2 -- the number of animals jostling for the mantle of the late Paul the Octopus, who won worldwide fame for predicting World Cup soccer results. Ukraine has a psychic Pig, a telepathic hog that will try to divine the outcomes of games, while Poland has Citta the Elephant. But the competition could stiffen. Other animals such as Ukraine’s Fred the Ferret have also been touted as having psychic talents.
3 -- the number of times the Germans have lifted the European Championship trophy after reaching six finals. They are the competition’s most successful team, but as Euro 2008 and World Cup 2010 winners, Spain is the team to beat.
8 -- the number of stadiums hosting matches across eight cities. They are Ukraine’s Donetsk, Kharkiv, Kyiv, and Lviv, and Poland’s Gdansk, Poznan, Warsaw, and Wroclaw. Warsaw hosts the first match; Kyiv hosts the final on July 1.
9 -- the number of times the Euro's all-time top goal scorer, Michel Platini, the ex-France striker and current UEFA president, hit the back of the net at just one tournament in 1984.
16 -- the number of nations from an initial 53 that are heading to Ukraine and Poland after making it through the qualifying rounds.
31 -- the percentage of Ukrainian respondents in a recent survey who said they didn't think the Euro tournament would help the country's image. And that was before the British press began railing against Ukraine in regard to racism, prostitution, a high incidence of HIV, politically motivated arrests, corruption, and images of brawling parliamentary deputies, which were broadcast to the world.
50 -- the number of toilets available for up to 10,000 Swedish fans expected to set up camp on an island in the Dnieper River in Kyiv.
65th -- Poland's FIFA soccer ranking in the world, making it -- on paper at least -- one of the weakest teams ever to host the European Championships. Poland’s FIFA ranking has slumped since 2007 when it hit its highest-ever world ranking of 17. Ukraine is ranked 50th.
70 -- the number of years since the legendary 1942 “Death Match” between a team made up of Nazi troops and “Start,” a Ukrainian side comprising players from FC Dynamo Kyiv.
According to the story, the Ukrainian side thrashed all its opponents and in a final match was instructed to lose by an SS officer, but instead won 5-3. Some of the victors were later arrested and executed by the Gestapo, although a German court in 2005 ruled that the executions were not linked to the soccer match.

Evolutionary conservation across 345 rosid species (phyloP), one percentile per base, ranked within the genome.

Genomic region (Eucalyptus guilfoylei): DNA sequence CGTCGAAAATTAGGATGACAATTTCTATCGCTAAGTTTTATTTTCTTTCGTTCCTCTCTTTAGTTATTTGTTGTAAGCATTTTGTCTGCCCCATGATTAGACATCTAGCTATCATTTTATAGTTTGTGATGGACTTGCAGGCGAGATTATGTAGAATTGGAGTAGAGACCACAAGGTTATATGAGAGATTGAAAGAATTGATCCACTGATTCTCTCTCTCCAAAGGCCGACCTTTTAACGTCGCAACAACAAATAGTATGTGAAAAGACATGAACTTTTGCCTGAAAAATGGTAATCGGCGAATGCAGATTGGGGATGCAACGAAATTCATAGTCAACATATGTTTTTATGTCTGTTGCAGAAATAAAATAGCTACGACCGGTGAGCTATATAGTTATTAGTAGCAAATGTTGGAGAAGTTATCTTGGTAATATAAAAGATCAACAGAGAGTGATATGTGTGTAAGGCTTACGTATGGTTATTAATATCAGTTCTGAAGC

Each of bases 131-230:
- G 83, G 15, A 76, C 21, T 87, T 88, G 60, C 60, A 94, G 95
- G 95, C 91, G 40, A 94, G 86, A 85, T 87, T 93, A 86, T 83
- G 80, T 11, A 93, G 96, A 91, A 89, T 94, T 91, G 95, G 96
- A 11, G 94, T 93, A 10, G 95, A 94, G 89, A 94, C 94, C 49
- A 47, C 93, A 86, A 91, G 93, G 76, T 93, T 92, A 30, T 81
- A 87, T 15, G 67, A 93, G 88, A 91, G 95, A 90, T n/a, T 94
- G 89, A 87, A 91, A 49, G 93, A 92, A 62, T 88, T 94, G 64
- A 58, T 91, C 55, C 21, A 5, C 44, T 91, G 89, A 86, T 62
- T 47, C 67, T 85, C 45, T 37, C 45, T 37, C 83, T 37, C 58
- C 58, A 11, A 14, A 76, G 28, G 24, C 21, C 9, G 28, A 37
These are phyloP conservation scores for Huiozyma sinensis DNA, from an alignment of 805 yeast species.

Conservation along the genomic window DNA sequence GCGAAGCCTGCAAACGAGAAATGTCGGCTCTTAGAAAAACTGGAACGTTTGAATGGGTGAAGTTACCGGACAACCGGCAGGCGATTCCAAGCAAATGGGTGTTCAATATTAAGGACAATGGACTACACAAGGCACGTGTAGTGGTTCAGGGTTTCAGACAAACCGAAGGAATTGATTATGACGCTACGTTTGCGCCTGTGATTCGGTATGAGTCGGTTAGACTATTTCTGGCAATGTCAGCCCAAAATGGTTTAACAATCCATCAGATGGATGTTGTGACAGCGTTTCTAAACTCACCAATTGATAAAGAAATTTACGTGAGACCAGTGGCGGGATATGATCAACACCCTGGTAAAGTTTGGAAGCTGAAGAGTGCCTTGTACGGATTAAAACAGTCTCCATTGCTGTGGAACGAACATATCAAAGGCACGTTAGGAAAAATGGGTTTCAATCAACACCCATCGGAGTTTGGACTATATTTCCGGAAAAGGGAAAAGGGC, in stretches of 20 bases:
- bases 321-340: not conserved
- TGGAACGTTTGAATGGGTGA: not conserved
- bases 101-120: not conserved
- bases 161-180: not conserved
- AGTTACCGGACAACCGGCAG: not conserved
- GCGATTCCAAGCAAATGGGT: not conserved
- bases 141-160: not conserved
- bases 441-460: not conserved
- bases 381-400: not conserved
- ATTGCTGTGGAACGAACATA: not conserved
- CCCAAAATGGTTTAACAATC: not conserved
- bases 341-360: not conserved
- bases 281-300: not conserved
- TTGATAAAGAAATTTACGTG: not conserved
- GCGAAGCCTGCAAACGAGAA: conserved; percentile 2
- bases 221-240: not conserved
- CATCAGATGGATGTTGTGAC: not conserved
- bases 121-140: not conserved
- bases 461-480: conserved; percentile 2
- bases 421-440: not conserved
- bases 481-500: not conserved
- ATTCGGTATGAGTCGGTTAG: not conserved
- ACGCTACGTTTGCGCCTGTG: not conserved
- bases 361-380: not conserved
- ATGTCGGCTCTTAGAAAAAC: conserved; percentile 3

241 -- on the day the tournament opens, the number of days former Ukrainian Prime Minister Yulia Tymoshenko will have been in prison since her October conviction for abuse of office.
Tymoshenko claims the seven-year jail sentence is political persecution by her rival, President Viktor Yanukovych.
Many European leaders tend to agree. Some have vowed to boycott the Ukrainian part of the tournament in protest. Tymoshenko is being held in Kharkiv, which hosts Ukraine’s first match on June 9.
300 -- the number of Femen activists waiting in the wings for protests across Poland and Ukraine. The raucous, radical Ukrainian feminists have gained a cult following by taking off their tops in public draw attention to Ukraine’s booming sex industry and rampant human trafficking.
Femen has promised to increase the agit-strip antics to disrupt the Euros, which they believe will greatly fuel prostitution. Last month, Femen activists twice tried to steal the Euro championship trophy after stripping to the hips to reveal their latest slogan in black ink scrawled across their bare chests: “F*** Euro 2012.”
800 -- the cost in U.S. dollars of an apartment per night near the match venue in Kyiv.
1,400 -- the number of electronic-voice translators handed out to Ukrainian police officers to help them communicate with the huge influx of tourists.
1960 -- the year the European Championships were founded. Frenchman Henri Delauney is the man credited with the idea of an international championship in Europe, but he died five years before the tournament ever took place. The winner’s trophy is named after him.
52,000 -- the number of sex workers in Ukraine last year, according to the International HIV/AIDS Alliance.
68,000 -- the capacity of Kyiv's Olympic Stadium, first opened in 1923 and renovated last year. The stadium, which hosted the football event at the 1980 Moscow Olympics, will hold the final of Euro 2012 on July 1.
1,000,000 -- the number of tourists that Ukraine hopes will attend the Euros and thus transform the post-Soviet country of 46 million into a tourist mecca.
150,000,000 –- the number of international viewers expected to tune in for the tournament's opening ceremony at Warsaw’s National Stadium. The short ceremony, 20 minutes before Poland faces Greece, features a pageant and a rendition of Polish composer Frederic Chopin’s etudes by Hungarian pianist Adam Gyorgy.
13.4 billion -- the number of dollars that have been spent on Ukraine’s preparations for the tournament, including $6.6 billion from state coffers, according to Reuters.